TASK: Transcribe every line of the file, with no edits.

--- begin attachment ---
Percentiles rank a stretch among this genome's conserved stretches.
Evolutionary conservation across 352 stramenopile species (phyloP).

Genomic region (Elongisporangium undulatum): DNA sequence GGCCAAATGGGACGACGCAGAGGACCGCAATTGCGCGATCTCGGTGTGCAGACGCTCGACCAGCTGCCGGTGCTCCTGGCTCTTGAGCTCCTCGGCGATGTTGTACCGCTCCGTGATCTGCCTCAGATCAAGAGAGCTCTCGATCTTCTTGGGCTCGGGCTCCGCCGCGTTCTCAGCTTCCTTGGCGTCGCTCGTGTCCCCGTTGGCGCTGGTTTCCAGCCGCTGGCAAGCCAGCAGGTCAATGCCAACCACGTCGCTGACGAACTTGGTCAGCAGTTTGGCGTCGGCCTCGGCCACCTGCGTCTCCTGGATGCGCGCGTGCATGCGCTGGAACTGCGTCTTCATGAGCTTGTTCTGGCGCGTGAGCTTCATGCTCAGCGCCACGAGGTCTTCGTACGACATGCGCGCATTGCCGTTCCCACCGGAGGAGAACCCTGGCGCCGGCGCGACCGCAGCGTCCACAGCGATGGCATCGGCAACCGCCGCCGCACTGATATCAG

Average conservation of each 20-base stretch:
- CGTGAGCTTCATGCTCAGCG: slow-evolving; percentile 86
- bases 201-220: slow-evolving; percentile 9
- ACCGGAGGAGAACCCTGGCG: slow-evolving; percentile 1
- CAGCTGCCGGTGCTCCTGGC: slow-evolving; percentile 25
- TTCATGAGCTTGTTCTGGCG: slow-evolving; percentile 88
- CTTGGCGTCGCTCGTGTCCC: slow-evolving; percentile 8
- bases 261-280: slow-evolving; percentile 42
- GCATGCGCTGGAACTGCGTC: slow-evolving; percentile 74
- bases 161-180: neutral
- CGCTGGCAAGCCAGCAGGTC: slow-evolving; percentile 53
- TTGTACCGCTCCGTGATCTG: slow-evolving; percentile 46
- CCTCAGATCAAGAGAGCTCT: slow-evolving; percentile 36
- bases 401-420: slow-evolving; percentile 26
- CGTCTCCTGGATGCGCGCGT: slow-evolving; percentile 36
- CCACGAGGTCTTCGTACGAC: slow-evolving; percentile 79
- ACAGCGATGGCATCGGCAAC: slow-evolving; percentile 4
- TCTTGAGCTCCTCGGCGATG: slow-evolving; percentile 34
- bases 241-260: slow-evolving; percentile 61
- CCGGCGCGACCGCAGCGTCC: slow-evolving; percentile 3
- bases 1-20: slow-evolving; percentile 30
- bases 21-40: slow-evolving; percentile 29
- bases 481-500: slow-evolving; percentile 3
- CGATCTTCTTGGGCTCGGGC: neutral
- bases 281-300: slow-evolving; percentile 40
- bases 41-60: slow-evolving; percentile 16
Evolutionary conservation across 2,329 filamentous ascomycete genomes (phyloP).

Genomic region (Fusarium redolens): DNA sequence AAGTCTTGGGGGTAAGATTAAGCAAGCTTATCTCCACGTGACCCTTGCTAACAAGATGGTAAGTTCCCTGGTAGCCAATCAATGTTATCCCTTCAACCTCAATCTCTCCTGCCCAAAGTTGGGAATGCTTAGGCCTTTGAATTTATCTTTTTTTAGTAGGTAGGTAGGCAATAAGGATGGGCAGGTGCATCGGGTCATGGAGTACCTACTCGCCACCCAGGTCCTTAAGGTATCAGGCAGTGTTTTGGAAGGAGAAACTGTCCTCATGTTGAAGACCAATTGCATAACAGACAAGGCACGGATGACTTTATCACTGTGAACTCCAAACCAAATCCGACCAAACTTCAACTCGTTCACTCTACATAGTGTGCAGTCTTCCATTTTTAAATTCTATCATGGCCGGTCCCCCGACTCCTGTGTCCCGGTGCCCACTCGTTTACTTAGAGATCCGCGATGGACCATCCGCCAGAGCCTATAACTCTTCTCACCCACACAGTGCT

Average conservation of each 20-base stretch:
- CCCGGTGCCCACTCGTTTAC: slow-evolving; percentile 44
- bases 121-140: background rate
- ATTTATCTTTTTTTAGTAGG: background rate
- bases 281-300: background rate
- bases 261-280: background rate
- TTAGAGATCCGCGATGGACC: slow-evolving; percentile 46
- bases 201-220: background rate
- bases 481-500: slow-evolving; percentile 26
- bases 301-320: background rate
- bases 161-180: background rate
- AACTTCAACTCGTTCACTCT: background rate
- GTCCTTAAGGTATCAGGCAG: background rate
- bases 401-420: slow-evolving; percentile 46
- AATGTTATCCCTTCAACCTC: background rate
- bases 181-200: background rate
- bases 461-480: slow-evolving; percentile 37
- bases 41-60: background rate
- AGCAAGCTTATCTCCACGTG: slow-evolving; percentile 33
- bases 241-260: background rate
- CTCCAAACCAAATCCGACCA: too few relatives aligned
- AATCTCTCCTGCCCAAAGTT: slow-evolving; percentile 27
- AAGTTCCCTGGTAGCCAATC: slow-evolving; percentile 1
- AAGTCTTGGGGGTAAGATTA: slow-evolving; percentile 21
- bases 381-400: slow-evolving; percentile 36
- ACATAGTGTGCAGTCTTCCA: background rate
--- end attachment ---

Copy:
Percentiles rank a stretch among this genome's conserved stretches.
Evolutionary conservation across 352 stramenopile species (phyloP).

Genomic region (Elongisporangium undulatum): DNA sequence GGCCAAATGGGACGACGCAGAGGACCGCAATTGCGCGATCTCGGTGTGCAGACGCTCGACCAGCTGCCGGTGCTCCTGGCTCTTGAGCTCCTCGGCGATGTTGTACCGCTCCGTGATCTGCCTCAGATCAAGAGAGCTCTCGATCTTCTTGGGCTCGGGCTCCGCCGCGTTCTCAGCTTCCTTGGCGTCGCTCGTGTCCCCGTTGGCGCTGGTTTCCAGCCGCTGGCAAGCCAGCAGGTCAATGCCAACCACGTCGCTGACGAACTTGGTCAGCAGTTTGGCGTCGGCCTCGGCCACCTGCGTCTCCTGGATGCGCGCGTGCATGCGCTGGAACTGCGTCTTCATGAGCTTGTTCTGGCGCGTGAGCTTCATGCTCAGCGCCACGAGGTCTTCGTACGACATGCGCGCATTGCCGTTCCCACCGGAGGAGAACCCTGGCGCCGGCGCGACCGCAGCGTCCACAGCGATGGCATCGGCAACCGCCGCCGCACTGATATCAG

Average conservation of each 20-base stretch:
- CGTGAGCTTCATGCTCAGCG: slow-evolving; percentile 86
- bases 201-220: slow-evolving; percentile 9
- ACCGGAGGAGAACCCTGGCG: slow-evolving; percentile 1
- CAGCTGCCGGTGCTCCTGGC: slow-evolving; percentile 25
- TTCATGAGCTTGTTCTGGCG: slow-evolving; percentile 88
- CTTGGCGTCGCTCGTGTCCC: slow-evolving; percentile 8
- bases 261-280: slow-evolving; percentile 42
- GCATGCGCTGGAACTGCGTC: slow-evolving; percentile 74
- bases 161-180: neutral
- CGCTGGCAAGCCAGCAGGTC: slow-evolving; percentile 53
- TTGTACCGCTCCGTGATCTG: slow-evolving; percentile 46
- CCTCAGATCAAGAGAGCTCT: slow-evolving; percentile 36
- bases 401-420: slow-evolving; percentile 26
- CGTCTCCTGGATGCGCGCGT: slow-evolving; percentile 36
- CCACGAGGTCTTCGTACGAC: slow-evolving; percentile 79
- ACAGCGATGGCATCGGCAAC: slow-evolving; percentile 4
- TCTTGAGCTCCTCGGCGATG: slow-evolving; percentile 34
- bases 241-260: slow-evolving; percentile 61
- CCGGCGCGACCGCAGCGTCC: slow-evolving; percentile 3
- bases 1-20: slow-evolving; percentile 30
- bases 21-40: slow-evolving; percentile 29
- bases 481-500: slow-evolving; percentile 3
- CGATCTTCTTGGGCTCGGGC: neutral
- bases 281-300: slow-evolving; percentile 40
- bases 41-60: slow-evolving; percentile 16
Evolutionary conservation across 2,329 filamentous ascomycete genomes (phyloP).

Genomic region (Fusarium redolens): DNA sequence AAGTCTTGGGGGTAAGATTAAGCAAGCTTATCTCCACGTGACCCTTGCTAACAAGATGGTAAGTTCCCTGGTAGCCAATCAATGTTATCCCTTCAACCTCAATCTCTCCTGCCCAAAGTTGGGAATGCTTAGGCCTTTGAATTTATCTTTTTTTAGTAGGTAGGTAGGCAATAAGGATGGGCAGGTGCATCGGGTCATGGAGTACCTACTCGCCACCCAGGTCCTTAAGGTATCAGGCAGTGTTTTGGAAGGAGAAACTGTCCTCATGTTGAAGACCAATTGCATAACAGACAAGGCACGGATGACTTTATCACTGTGAACTCCAAACCAAATCCGACCAAACTTCAACTCGTTCACTCTACATAGTGTGCAGTCTTCCATTTTTAAATTCTATCATGGCCGGTCCCCCGACTCCTGTGTCCCGGTGCCCACTCGTTTACTTAGAGATCCGCGATGGACCATCCGCCAGAGCCTATAACTCTTCTCACCCACACAGTGCT

Average conservation of each 20-base stretch:
- CCCGGTGCCCACTCGTTTAC: slow-evolving; percentile 44
- bases 121-140: background rate
- ATTTATCTTTTTTTAGTAGG: background rate
- bases 281-300: background rate
- bases 261-280: background rate
- TTAGAGATCCGCGATGGACC: slow-evolving; percentile 46
- bases 201-220: background rate
- bases 481-500: slow-evolving; percentile 26
- bases 301-320: background rate
- bases 161-180: background rate
- AACTTCAACTCGTTCACTCT: background rate
- GTCCTTAAGGTATCAGGCAG: background rate
- bases 401-420: slow-evolving; percentile 46
- AATGTTATCCCTTCAACCTC: background rate
- bases 181-200: background rate
- bases 461-480: slow-evolving; percentile 37
- bases 41-60: background rate
- AGCAAGCTTATCTCCACGTG: slow-evolving; percentile 33
- bases 241-260: background rate
- CTCCAAACCAAATCCGACCA: too few relatives aligned
- AATCTCTCCTGCCCAAAGTT: slow-evolving; percentile 27
- AAGTTCCCTGGTAGCCAATC: slow-evolving; percentile 1
- AAGTCTTGGGGGTAAGATTA: slow-evolving; percentile 21
- bases 381-400: slow-evolving; percentile 36
- ACATAGTGTGCAGTCTTCCA: background rate